This very general description of O.R. also allowed the story of the wartime O.R. groups to be rolled into larger narratives told about the contribution of “science” to the war, alongside radar and the atomic bomb. In 1945 the British crystallographer and Marxist intellectual J. D. Bernal went so far as to suppose that wartime O.R. represented not a new profession, but a total realignment in the relations between science, the state and society. He reckoned that the moment marked the beginning of an entirely new epoch in history in which human progress could be intelligently planned [4].

This sort of grand significance attributed to wartime O.R. motivated many who had participated in it to regard their work as something that needed to be not only preserved but also expanded into civilian institutions. It was common in this period to suppose that O.R. might be made into a kind of super-profession that would absorb and integrate such established specialties as time-and-motion studies, cost accounting and market research. Ellis A. Johnson, head of the U.S. Army’s Operations Research Office, even suggested to a National Research Council committee dedicated to promoting O.R. that an O.R. group be immediately established at the White House to tackle “national political objectives” [9].

The then-prevailing view of O.R. as generic investigation in support of executive decision-making remained influential within the profession, particularly in Britain. In the 1960s and 1970s it motivated enthusiasm for “systems thinking” and “soft O.R.,” which are subjects that continue to attract adherents [7]. Ten years ago, the launch of the “Science of Better” publicity campaign for O.R. was premised on a similar idea. At that time I wrote in OR/MS Today that, like the first attempts to “sell” operations research, success would be contingent on individuals’ abilities to integrate their thinking with that of the decision-makers they served [10]. That observation is true enough. But, had I been further along in my studies of the history of O.R., I might also have noted that, individual successes aside, O.R.’s earliest proponents by and large failed to realize their original, highly ambitious vision for the field.

The Ascent of Mathematical Modeling

By the mid-1950s, as O.R. assumed the mantle of a profession, it began to adopt into its methodology a variety of emerging mathematical methods such as linear programming, inventory theory, search theory and queuing theory. “Adopt” is an apt term here, as, except for search theory, none of these subjects originated under the banner of O.R. By and large, O.R.’s proponents welcomed these new methods, and provided them with a niche where they could flourish, when they might have otherwise languished on the margins of mathematics, statistics and economics.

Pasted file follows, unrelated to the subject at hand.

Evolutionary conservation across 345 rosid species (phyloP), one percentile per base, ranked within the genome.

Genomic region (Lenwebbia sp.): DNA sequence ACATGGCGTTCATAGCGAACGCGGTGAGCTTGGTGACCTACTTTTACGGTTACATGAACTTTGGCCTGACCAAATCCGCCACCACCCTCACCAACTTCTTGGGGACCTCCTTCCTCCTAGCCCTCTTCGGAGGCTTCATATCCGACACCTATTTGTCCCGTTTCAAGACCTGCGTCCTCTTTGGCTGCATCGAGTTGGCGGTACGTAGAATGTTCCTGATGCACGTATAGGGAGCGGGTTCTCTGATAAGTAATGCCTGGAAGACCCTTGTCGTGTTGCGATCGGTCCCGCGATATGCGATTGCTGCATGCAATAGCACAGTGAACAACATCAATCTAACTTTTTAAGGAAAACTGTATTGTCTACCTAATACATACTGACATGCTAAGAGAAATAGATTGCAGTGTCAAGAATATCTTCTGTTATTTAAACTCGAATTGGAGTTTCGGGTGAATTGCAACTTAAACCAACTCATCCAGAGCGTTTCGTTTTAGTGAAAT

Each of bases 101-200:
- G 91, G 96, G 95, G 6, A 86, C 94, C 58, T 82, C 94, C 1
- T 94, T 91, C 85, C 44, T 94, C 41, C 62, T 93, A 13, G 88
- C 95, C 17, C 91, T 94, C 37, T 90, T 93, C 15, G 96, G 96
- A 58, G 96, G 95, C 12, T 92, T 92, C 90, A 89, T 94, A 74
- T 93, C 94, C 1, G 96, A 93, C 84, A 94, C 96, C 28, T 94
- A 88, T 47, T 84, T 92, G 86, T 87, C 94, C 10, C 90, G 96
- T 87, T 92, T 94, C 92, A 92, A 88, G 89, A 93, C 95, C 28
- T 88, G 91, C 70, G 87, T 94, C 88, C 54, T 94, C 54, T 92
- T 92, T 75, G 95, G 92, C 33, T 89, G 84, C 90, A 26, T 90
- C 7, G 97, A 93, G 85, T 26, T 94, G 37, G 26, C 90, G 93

Kenneth Arrow, David Blackwell and Abraham Girshick

Kenneth Arrow, David Blackwell and Abraham Girshick (l-r) in Santa Monica, Calif., 1948. Courtesy of the Institute of Mathematical Statistics [5].

Yet, within a few short years, these new methods began to dominate the identity of O.R. (as well as M.S., which was organized at this time as an alternative discipline). Those who viewed O.R. as a generalized form of scientific investigation often lamented this development. In their view, it unduly narrowed the scope of the profession’s methodology, and it often led academic research too far away from practical problems. A possibility they did not countenance was that the development actually represented a separation of wheat from chaff.

While O.R.’s proponents often seem to have felt that their field was destined to permeate high-level decision-making in industry and government, they often discounted the sophistication and efficacy of existing professions, the consulting industry and traditional management. As a consequence, O.R. struggled to distinguish its contributions to high-level decision-making. In contrast, even if the new mathematical techniques were less broadly applicable, they did have clear novelty and value. There is a strong case to be made that, without them, the O.R. and M.S. professions would not have been able to sustain their vitality.